In explaining this policy, they also emphasize the importance of being “enriched by study in a foreign country,” a luxury that doesn’t make sense for many. It suggests that students use their extra time “to survey the cultural, recreational, and educational opportunities of Boston and New England.” For only a $60,000 surcharge, Tufts students aren’t supposed to worry about how to pay rent or buy groceries or pay off a continuingly mounting load of student debt, but are instead supposed to travel around New England, going apple-picking and ice-skating and horseback riding. I don’t mean to criticize these activities, but rather to point out the ridiculousness of spending a year’s tuition—what it would cost to go apple-picking 2,500 times, and come back with 150,000 apples—so that students have the opportunity to explore New England’s recreational activities.

The residency requirement has exceptions, of course. A student can get out of it with 5 AP credits, for example. This seems like a reasonable rule until you consider the fact that of the almost a million people who took an AP exam last year, only a quarter of them were low-income students. Of those, less than half scored above a grade of three or above on any AP they took in high school. Tufts only accepts grades of four and five for credit. According to the Southern Education Foundation, in the United States, 48 percent of public high school students are defined as low-income students who qualified for reduced price lunches. The vast majority of these students never had access to these tests and even fewer were given anywhere near the level of preparation that students at affluent schools, particularly private schools, received. The result: At Tufts, the official, carefully-crafted, and mechanically-applied policy only allows a student from an upper-class family to graduate early.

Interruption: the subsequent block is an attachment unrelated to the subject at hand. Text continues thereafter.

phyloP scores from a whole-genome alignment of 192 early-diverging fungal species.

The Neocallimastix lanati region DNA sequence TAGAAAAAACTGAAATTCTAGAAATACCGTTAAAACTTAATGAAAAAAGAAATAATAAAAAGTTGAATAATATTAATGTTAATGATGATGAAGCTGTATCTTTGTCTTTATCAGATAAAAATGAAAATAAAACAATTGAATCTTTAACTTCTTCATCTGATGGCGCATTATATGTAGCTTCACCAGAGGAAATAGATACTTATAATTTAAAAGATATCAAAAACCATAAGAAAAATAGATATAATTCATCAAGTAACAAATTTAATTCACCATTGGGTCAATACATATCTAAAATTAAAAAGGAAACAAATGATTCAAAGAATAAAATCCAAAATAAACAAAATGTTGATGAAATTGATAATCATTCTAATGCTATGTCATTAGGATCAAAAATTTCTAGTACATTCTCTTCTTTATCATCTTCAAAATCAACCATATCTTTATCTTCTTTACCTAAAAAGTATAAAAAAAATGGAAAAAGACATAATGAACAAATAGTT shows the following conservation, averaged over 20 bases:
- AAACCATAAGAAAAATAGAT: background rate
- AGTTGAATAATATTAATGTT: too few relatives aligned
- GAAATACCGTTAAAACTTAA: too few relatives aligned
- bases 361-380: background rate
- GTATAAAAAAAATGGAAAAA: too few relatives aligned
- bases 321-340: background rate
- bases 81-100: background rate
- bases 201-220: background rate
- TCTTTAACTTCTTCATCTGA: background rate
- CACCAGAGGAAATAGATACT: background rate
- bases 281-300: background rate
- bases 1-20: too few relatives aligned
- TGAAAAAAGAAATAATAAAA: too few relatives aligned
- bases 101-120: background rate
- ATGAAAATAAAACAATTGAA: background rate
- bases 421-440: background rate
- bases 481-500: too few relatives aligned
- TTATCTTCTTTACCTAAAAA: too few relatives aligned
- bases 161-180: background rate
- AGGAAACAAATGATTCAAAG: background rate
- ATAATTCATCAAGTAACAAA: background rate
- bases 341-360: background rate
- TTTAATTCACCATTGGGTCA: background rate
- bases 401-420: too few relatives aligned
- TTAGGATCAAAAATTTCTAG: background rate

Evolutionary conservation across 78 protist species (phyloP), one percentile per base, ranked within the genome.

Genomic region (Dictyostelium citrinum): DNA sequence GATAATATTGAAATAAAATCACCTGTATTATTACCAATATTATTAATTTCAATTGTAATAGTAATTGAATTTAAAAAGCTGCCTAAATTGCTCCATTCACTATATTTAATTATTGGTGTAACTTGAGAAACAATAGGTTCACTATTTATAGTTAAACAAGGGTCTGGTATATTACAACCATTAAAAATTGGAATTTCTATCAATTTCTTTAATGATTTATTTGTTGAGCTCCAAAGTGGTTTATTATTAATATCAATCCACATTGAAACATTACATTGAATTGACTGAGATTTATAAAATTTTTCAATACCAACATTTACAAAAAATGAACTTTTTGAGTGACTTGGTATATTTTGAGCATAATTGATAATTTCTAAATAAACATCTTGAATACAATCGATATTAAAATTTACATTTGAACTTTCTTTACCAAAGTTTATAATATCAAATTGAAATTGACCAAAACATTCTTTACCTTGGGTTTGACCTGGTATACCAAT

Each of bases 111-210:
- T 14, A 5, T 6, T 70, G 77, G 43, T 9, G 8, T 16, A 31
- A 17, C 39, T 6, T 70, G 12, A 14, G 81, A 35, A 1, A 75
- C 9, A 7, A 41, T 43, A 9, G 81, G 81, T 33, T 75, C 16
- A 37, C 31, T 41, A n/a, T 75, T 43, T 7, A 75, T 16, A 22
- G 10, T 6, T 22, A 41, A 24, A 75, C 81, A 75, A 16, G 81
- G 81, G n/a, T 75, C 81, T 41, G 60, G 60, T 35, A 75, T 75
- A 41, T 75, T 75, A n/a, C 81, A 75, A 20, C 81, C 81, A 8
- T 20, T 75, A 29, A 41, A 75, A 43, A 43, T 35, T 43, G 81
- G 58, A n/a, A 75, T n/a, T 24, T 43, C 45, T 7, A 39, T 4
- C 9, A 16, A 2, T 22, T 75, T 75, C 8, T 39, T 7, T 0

This isn’t the only troubling policy. All first- and second-year students are required to live in Tufts housing and purchase Tufts meal plans. This means that even though the housing costs at Tufts are above the average cost of a room rental in the area, students are required to live on-campus. It means that Tufts has officially banned the ramen lifestyle that can help keep college students out of massive debt. The only way out of these requirements is by living somewhere like a fraternity house, paying dues and opting out of the meal plan by, such as in the case of DTD, having a private chef. Once again, having the finances to pay for such luxuries is the only way out of sending money to Tufts.

Beyond the mandatory, Tufts continues this trend with its image of the Tufts student. Tufts encourages things like community service, study abroad, and entrepreneurship in admissions materials, mission statements, and strategic plans as formalized goals for Tufts students, all of which require money. To expect students to be able to spend their time on the community rather than on feeding themselves, or to be able to travel internationally rather than worry about the cost of getting to school at the beginning of the year, or to be able to raise capital for a venture instead of rent shows the depth of Tufts’ lack of connection to its low-income population.